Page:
How to lose friends and alienate people

Joey Garcia

One of my friends is in sales and earns about $70,000 a year. That seems like enough money for a single person, but she is always hustling a sideline business. This year, it’s skincare products at house parties. Last year, it was cellphone plans through her website. And the year before that, it was sex toys at house parties. I always refuse and she always says, “I’m just asking you to support me.” I hardly hear from her anymore unless it’s about buying something. I earn $32,000 a year and am a careful spender. Should I host a facial party, but not buy anything, so I can show support but get her off my back?

Let me strip down to my bias: I’ve never met a multilevel marketing program that I liked. Over the years, I’ve heard dozens of get-rich-quick schemes. But I passed high-school math as well as life’s crash courses in common sense, so I understand that you have to get in at the very beginning to earn real money. Otherwise, when you break down the actual cost of earnings, you realize that you could have made as much cash working the counter at Taco Bell. And, at Taco Bell there is no need to trot out self-centeredness or use pals to earn a paycheck.

That said, your friend’s request for support is amusing. She is implying that your disinterest is a failure of emotional support. In reality though, what she desires is for you, quite literally, to support her lifestyle. Saying no to purchasing things you don’t need or want is sane. Be proud of having a backbone. After all, she isn’t raising money to, for example, save orphans in Ethiopia or to teach art to inner-city teens. So, host the facial-products party if it would be a blast, a pay-to-play girl’s night in. But don’t expect to satisfy her. Multilevel marketing programs train their devotees to be relentless.

The guy I am planning to go into business with spins manic: He’s extremely agitated, quick to anger, demanding and very controlling. He is creative, but we keep running into problems, sourced in his intense demands and his insistence that I be available whenever and do whatever. If I try to talk to him about his behavior, he quickly excuses himself by claiming that he has always been anxious. This business would also involve his wife (who tolerates his rudeness toward her for reasons I won’t go into here). I wonder if you might suggest ways to make our partnership manageable.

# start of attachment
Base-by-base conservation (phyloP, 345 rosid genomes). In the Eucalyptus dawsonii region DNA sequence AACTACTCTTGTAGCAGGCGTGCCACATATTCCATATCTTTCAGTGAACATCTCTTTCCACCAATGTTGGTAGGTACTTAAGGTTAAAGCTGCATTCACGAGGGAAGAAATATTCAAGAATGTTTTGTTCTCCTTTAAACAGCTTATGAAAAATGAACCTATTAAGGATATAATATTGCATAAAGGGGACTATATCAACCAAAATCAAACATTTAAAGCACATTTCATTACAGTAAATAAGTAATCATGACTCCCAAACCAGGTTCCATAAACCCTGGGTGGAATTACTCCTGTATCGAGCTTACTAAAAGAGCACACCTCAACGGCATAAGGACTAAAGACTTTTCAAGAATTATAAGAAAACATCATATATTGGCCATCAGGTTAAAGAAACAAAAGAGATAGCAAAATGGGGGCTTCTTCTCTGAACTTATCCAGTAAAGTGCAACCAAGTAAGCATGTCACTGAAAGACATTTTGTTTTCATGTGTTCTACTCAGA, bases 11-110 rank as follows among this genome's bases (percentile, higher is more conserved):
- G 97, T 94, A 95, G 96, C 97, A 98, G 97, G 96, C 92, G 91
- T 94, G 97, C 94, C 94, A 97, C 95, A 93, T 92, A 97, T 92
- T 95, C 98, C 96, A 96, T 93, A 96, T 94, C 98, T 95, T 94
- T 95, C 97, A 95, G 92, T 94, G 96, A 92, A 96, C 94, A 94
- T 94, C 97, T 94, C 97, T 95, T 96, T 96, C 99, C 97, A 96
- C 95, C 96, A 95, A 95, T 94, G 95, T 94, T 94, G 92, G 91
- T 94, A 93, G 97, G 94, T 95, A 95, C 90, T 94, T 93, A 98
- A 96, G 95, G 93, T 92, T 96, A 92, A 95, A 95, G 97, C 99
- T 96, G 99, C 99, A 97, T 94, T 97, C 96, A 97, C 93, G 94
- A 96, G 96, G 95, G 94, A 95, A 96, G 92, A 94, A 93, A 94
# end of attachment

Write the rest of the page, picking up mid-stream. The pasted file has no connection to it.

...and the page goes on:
I’m not a psychologist, but any student of human nature understands the staggering difference between someone feeling anxious and a person experiencing mania. Your friend may have learned to tag anxiety as the source of his behavior because nervousness, worry and agitation are socially acceptable traits in American culture. Mania signals something that is serious and potentially dangerous for the individual, unless it’s treated by a competent psychiatrist. True mania includes impulsive behavior that wreaks chaos for the individual and those around them. Is this what you have witnessed? Or are you struggling with the realization that although you admire your friend’s creativity and are enthusiastic about the business idea, you can’t form a working partnership? His personality as you have described it means he must be top dog. That makes a successful business partnership with you doubtful. So regardless of what you have invested so far in time and money, be grateful. The stress you feel dealing with an agitated, demanding, controlling, quick-to-anger prospective business partner is nothing compared to what you would feel if your income depended on him. Yes, that means the best way to manage this budding partnership is to gracefully end it.

Meditation of the week
This holiday season, I am thankful for all of the people who are no longer in my life because their absence is a sign of my growth. And I am grateful for all of the people who have entered my life because their arrival is a sign of my growth. Most of all, I am delighted by the friends who have always been present, because each one is such a gift.

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